Gannett Co. may find itself giving a lot more at the office, thanks to prodding from the Gannett Foundation, the charitable organization headed by Allen H. Neuharth, Gannett Co.'s former chairman and its current nemesis.
The Arlington-based foundation has decided to drastically cut its financial support of social-service organizations and other charitable agencies in communities served by Gannett Co.'s newspapers and television stations. Starting next year, the foundation will give about $5 million to these organizations. About $11 million has been earmarked by the foundation for these charities this year.
The foundation, which is legally independent of the newspaper company but is its largest stockholder, also said the $5 million are "challenge grants" -- that is, it will only ante up as long as Gannett Co. puts up $5 million of its own money. A Gannett Co. spokeswoman said the company is considering setting aside the money, but the media firm doesn't consider the foundation's new policy binding. "They worked this out unilaterally," spokeswoman Sheila Gibbons said.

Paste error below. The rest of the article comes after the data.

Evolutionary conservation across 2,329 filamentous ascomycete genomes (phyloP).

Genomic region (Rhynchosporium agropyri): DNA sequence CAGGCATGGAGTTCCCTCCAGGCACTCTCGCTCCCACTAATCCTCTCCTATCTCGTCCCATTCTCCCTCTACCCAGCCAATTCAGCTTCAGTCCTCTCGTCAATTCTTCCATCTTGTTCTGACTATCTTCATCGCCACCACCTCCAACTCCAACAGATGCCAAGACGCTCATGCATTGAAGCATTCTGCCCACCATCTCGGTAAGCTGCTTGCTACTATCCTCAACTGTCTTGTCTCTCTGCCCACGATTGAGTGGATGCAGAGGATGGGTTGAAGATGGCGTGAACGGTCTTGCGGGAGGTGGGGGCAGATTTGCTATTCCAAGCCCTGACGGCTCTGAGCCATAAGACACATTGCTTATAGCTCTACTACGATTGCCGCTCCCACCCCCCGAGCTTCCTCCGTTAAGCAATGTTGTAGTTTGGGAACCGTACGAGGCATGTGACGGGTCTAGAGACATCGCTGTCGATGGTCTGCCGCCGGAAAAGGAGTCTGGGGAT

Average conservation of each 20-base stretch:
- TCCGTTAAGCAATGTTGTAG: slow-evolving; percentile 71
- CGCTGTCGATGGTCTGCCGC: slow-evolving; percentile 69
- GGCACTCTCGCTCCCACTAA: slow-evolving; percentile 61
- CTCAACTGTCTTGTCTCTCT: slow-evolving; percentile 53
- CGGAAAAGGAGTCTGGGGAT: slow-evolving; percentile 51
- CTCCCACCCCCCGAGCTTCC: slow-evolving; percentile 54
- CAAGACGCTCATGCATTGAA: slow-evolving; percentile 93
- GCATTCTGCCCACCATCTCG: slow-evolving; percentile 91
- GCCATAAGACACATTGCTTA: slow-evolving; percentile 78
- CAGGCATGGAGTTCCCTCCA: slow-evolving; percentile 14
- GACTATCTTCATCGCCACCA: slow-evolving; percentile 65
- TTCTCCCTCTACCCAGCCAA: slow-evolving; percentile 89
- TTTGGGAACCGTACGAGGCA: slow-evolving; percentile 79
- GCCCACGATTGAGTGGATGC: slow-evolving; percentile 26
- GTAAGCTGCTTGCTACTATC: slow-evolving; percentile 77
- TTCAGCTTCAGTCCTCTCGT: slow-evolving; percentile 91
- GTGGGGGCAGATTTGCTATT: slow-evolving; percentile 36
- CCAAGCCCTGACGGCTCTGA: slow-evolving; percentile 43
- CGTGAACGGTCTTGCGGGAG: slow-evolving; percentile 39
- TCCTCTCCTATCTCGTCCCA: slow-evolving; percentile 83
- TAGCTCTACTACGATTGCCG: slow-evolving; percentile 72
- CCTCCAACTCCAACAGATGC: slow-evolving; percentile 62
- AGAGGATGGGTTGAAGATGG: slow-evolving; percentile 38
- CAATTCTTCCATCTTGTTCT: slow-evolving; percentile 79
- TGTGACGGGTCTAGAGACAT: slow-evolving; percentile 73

Neuharth has been peeved at his former colleagues at Gannett for their unwillingness to meet his price on a deal in which Gannett Co. would buy the foundation'smajor asset -- 15.9 million shares of Gannett Co. stock. The foundation has frozen some grants to the company's subsidiaries while the negotiations drag on. The cut in funding next year has nothing to do with the dispute, however, Neuharth said. Instead, the foundation wants to beef up its commitment to programs that "enhance First Amendment freedoms," he said in announcing the change.